FIG. 3 is a block diagram of a third multiplexing system embodying the invention.

In the embodiment of the invention shown in FIG. 1

3,261,920 Patented July 19, 1966 pulse signals emanating from transmitter A and transmitter B are added together in preparation for transmission. Transmitter A and transmitter B ar'etotally independent of one another in that the rate at which they generate pulses does not affect the operation of the system. Indeed, the rate at which each of them generates pulses may be determined by separate noise sourc'es so that each transmitter generates pulses in response to its respective noise source and the pulses from one transmitter may or may not overlap pulses generated by the other transmitter where these pulses are considered in the time domain. In addition, these pulses are independent in that they are not separated in the frequency domain. As a result, the pulse signals emanating from transmitter A and transmitter B, since they are separated in neither the frequency nor time domain, are non-orthogonal. The only relationships required between the pulses emanating from transmitter A and transmitter B are that the pulses from each transmiter must have a fixed height and the amplitude of the pulses from one transmitter must bear a constant relationship to the pulses emanating from the second transmitter, and the pulses must also bear a fixed width relationship to one another.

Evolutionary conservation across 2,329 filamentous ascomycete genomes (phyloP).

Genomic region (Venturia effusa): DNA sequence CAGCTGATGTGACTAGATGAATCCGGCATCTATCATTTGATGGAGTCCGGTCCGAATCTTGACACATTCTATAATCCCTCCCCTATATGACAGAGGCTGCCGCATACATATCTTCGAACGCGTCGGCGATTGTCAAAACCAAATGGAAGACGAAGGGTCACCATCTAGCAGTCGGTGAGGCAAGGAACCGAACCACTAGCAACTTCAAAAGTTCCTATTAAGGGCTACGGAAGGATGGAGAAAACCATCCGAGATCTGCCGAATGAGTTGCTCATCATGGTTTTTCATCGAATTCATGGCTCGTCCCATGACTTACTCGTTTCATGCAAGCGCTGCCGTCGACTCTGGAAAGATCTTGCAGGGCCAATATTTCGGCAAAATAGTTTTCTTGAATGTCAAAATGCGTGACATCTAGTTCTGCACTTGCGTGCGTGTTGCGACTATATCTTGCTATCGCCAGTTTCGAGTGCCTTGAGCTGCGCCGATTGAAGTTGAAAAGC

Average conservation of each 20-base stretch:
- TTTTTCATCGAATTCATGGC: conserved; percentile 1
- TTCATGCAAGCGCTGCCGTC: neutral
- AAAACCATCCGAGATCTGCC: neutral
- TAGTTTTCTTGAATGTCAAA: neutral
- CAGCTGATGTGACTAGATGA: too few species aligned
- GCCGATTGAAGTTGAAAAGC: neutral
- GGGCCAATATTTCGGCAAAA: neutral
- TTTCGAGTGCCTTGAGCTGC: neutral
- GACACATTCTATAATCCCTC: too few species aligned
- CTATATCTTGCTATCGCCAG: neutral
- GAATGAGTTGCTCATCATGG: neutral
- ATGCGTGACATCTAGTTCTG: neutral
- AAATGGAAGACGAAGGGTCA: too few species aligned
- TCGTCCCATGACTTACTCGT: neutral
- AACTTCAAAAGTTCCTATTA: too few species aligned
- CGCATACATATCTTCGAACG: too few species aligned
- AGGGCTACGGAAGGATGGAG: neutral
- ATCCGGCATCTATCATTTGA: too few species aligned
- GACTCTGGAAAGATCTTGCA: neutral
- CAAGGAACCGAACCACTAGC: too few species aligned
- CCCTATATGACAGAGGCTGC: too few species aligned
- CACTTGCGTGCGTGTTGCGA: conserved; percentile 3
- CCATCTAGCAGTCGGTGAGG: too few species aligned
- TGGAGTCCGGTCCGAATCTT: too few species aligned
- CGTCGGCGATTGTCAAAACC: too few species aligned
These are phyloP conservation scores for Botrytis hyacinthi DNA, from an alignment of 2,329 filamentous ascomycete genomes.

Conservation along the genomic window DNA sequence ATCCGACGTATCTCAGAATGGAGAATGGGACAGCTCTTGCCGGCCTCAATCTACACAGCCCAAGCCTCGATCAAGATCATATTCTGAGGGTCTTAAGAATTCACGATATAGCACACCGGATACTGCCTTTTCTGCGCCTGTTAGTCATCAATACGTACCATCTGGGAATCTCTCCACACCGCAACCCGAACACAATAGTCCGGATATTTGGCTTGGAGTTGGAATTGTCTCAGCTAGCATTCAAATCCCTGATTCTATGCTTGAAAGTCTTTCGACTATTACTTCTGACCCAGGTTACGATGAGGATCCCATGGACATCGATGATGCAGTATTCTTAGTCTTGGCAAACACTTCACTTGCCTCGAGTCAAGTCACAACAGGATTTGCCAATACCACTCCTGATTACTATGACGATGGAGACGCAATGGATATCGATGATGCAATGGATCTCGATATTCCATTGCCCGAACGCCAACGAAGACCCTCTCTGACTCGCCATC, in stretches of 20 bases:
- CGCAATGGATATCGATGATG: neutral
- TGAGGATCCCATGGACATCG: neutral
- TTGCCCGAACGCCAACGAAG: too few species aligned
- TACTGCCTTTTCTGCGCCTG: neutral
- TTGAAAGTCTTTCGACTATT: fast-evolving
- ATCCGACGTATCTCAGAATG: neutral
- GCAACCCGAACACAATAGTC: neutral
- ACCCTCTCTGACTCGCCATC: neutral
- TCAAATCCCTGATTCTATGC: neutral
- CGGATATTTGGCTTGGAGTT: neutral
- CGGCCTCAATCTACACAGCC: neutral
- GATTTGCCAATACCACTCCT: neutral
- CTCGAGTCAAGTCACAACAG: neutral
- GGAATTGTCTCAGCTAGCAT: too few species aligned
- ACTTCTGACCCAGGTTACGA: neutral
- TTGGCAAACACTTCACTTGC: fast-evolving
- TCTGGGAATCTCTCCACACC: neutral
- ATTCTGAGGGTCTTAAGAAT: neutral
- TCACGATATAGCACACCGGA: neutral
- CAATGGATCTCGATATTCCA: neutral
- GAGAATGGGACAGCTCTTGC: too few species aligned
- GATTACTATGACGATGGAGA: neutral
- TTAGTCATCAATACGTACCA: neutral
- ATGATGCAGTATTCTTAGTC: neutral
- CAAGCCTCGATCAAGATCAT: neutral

The signals are vadded together by adder 10 which may be, for example, the adder shown in FIG. 1.7d on page 11 of Electronic Analog Computers by Korn and Korn, first edition, 1952, published by the McGraW-Hill Book Company and applied to a transmission medium 11 which may be, for example, a frequency modulated transmitter which the sum of the non-orthogonal signals modulates. At the receiving end of the system difierenc'es in spatial content are used together with non-linear techniques to separate the pulse trains emanating from transmitter A and transmitter B so that pulse train A appears at output terminal 12 and pulse B train appears at output terminal 13.